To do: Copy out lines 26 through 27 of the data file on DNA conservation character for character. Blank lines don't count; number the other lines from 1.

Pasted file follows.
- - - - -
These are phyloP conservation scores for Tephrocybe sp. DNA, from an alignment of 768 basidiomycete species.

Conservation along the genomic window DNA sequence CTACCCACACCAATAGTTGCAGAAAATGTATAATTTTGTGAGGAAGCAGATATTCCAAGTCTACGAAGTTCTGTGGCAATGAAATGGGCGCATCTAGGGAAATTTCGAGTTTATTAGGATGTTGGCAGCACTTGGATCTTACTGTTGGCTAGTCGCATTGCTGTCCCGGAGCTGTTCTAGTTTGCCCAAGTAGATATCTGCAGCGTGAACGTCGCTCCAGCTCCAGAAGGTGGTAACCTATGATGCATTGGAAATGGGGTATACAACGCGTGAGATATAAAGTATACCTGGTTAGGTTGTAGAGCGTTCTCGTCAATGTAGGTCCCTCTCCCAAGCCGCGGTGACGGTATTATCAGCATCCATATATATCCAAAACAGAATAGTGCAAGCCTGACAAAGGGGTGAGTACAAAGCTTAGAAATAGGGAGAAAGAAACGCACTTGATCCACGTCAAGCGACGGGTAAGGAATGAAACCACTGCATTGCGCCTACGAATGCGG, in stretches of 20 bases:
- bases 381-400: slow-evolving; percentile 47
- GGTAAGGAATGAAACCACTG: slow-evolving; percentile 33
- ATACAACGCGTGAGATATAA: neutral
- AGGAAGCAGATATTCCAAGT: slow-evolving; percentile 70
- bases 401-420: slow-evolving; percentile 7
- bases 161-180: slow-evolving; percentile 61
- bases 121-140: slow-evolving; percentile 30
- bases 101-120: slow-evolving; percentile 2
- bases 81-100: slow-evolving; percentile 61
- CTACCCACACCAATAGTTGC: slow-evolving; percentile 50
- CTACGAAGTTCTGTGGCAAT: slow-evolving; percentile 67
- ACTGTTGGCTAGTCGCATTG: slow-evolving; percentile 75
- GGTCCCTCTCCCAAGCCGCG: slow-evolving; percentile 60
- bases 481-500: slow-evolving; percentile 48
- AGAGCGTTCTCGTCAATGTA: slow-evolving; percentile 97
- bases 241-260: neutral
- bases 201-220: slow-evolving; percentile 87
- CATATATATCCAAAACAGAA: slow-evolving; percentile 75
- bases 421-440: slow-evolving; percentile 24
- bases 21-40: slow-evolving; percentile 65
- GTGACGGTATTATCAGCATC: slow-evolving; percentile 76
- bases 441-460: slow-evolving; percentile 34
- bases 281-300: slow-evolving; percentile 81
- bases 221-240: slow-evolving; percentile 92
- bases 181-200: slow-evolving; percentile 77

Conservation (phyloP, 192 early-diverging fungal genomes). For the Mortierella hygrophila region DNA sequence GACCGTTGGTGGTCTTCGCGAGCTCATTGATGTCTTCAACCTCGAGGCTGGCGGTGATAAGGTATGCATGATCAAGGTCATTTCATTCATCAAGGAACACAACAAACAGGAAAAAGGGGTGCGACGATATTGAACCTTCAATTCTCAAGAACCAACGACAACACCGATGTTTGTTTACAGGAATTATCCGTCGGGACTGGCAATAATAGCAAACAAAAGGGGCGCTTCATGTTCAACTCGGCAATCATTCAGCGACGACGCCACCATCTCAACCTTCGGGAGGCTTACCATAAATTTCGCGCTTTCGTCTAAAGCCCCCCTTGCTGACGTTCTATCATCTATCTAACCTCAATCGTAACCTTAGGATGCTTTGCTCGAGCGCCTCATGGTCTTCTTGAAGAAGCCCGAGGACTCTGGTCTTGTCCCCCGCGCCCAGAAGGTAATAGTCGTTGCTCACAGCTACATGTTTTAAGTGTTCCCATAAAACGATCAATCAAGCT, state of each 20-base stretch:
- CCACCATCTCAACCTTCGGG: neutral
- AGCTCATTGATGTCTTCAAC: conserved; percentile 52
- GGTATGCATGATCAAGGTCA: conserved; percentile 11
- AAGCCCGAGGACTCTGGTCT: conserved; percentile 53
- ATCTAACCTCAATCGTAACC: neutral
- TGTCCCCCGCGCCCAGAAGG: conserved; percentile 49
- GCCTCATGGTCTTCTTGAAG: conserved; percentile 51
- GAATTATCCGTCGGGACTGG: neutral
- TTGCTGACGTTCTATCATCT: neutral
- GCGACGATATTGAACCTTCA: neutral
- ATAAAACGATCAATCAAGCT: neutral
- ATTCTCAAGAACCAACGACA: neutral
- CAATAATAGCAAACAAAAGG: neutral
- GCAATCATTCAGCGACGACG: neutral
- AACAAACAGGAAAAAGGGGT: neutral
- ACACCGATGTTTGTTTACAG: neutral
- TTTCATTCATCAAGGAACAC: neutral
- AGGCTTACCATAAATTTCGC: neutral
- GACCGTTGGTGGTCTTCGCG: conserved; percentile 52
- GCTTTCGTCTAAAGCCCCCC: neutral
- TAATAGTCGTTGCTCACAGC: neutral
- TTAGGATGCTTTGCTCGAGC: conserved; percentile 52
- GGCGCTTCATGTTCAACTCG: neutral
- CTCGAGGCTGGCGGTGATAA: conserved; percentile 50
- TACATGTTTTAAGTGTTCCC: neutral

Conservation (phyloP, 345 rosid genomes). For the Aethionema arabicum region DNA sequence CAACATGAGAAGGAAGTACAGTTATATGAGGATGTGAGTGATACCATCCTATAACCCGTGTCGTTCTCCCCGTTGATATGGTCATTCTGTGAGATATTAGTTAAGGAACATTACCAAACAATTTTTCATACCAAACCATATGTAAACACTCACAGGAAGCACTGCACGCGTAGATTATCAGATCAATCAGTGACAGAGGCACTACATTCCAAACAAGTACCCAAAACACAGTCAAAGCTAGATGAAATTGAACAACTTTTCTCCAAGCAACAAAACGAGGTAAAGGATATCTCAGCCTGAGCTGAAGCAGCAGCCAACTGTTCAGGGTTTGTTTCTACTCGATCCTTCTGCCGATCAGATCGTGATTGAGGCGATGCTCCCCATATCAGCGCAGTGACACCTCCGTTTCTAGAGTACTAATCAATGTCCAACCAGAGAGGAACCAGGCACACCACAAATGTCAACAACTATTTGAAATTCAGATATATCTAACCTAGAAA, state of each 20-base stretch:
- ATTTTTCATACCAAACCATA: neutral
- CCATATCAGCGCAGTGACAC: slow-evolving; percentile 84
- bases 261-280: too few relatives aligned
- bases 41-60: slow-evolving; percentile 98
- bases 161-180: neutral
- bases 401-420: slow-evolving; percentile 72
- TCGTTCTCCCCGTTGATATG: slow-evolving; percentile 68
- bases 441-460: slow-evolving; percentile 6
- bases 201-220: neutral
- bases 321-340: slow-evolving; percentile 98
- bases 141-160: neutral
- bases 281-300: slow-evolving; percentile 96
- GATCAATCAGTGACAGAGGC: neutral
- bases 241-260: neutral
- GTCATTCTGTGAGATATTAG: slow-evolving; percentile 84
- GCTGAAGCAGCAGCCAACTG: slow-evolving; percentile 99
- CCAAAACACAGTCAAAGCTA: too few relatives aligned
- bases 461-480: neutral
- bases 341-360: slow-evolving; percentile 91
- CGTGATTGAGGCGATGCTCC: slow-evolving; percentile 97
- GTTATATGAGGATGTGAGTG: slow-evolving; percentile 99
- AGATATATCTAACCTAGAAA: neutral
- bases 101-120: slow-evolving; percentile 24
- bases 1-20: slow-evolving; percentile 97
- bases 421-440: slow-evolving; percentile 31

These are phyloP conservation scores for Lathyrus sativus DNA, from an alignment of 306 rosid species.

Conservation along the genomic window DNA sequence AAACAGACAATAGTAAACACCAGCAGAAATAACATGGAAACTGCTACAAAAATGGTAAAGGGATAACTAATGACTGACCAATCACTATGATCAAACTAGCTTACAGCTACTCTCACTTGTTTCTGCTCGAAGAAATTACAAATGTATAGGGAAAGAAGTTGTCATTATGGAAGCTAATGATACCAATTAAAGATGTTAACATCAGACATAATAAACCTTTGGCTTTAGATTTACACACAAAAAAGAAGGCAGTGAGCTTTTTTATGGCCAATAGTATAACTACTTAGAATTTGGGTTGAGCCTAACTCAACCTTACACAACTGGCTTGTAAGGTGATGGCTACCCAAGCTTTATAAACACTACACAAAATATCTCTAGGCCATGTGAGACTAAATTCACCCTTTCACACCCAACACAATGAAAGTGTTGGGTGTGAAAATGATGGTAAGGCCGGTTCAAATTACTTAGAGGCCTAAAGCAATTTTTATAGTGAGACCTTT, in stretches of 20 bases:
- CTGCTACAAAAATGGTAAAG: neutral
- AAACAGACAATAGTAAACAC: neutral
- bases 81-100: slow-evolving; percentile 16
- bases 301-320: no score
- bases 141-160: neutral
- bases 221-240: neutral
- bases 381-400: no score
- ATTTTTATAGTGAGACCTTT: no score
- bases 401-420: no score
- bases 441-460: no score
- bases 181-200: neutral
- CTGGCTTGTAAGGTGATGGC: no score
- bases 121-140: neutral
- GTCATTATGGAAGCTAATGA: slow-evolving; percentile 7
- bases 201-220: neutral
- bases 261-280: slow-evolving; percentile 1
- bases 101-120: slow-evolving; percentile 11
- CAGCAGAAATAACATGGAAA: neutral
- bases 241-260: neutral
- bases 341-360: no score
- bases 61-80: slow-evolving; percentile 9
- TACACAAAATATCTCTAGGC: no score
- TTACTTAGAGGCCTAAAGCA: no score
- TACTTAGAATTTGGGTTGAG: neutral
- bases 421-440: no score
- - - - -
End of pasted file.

- bases 221-240: slow-evolving; percentile 92
- bases 181-200: slow-evolving; percentile 77